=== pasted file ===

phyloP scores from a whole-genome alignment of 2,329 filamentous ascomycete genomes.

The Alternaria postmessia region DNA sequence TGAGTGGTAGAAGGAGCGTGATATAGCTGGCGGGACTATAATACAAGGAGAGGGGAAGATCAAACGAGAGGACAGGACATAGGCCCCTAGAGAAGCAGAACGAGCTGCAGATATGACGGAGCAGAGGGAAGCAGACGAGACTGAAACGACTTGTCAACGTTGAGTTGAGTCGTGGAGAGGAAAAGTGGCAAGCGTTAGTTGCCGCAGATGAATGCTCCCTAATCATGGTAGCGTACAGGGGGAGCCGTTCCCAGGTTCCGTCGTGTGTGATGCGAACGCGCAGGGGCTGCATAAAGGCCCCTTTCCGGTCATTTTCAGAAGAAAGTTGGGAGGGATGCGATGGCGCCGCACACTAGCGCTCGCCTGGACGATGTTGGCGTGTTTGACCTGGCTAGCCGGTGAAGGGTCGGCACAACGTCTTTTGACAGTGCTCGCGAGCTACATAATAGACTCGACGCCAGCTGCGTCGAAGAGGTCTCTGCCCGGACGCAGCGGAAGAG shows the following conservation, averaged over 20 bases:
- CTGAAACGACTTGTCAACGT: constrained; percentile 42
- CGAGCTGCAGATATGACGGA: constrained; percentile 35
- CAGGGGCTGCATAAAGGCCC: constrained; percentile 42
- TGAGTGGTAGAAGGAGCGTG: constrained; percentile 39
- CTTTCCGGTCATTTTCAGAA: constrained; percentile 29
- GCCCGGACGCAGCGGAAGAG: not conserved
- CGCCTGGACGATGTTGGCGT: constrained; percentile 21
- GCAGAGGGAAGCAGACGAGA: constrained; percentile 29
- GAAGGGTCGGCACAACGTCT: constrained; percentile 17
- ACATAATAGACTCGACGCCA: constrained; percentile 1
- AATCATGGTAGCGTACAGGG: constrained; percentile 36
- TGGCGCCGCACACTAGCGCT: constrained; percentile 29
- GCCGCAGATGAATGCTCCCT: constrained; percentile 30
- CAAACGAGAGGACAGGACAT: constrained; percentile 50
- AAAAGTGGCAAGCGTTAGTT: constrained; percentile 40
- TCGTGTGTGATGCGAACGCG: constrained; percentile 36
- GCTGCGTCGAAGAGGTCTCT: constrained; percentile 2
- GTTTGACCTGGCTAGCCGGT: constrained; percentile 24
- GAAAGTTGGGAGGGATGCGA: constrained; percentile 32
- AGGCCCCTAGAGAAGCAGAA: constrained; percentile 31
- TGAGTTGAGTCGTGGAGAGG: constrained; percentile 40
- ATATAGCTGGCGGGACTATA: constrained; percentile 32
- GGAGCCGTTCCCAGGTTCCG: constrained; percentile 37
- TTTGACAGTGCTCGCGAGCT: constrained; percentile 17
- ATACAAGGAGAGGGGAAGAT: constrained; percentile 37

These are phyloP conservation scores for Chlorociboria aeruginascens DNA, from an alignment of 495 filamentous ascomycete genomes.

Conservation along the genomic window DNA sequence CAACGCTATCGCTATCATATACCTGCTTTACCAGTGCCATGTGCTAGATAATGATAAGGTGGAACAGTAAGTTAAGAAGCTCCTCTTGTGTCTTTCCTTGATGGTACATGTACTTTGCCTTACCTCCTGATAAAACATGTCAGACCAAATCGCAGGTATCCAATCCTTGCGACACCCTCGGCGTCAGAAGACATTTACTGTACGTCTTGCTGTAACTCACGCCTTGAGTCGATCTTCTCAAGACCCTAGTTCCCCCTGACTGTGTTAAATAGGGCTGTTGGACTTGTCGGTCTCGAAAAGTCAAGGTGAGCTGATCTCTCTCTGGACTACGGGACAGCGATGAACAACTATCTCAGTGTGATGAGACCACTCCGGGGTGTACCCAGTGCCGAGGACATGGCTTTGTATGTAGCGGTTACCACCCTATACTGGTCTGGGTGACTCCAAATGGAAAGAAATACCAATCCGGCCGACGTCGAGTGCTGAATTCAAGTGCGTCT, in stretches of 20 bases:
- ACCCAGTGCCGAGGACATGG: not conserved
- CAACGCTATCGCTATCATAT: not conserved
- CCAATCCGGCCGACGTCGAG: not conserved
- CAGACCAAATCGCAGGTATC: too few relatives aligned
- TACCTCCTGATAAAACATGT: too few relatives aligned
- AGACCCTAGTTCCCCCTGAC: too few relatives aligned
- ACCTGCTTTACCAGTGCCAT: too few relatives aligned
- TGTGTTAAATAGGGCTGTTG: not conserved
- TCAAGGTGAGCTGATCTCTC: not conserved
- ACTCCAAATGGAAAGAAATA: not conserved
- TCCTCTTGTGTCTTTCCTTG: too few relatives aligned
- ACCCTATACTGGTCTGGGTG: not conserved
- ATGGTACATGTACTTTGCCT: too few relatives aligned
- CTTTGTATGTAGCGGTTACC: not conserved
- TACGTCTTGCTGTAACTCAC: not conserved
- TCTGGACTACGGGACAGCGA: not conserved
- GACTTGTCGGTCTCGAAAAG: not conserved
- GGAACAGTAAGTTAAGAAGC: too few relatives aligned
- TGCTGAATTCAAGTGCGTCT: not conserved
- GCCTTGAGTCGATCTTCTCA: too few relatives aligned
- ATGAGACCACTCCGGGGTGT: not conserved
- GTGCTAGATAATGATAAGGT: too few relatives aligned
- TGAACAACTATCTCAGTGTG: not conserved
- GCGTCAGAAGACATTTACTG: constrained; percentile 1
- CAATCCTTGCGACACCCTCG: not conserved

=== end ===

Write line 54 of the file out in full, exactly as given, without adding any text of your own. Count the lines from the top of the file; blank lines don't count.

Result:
- CAATCCTTGCGACACCCTCG: not conserved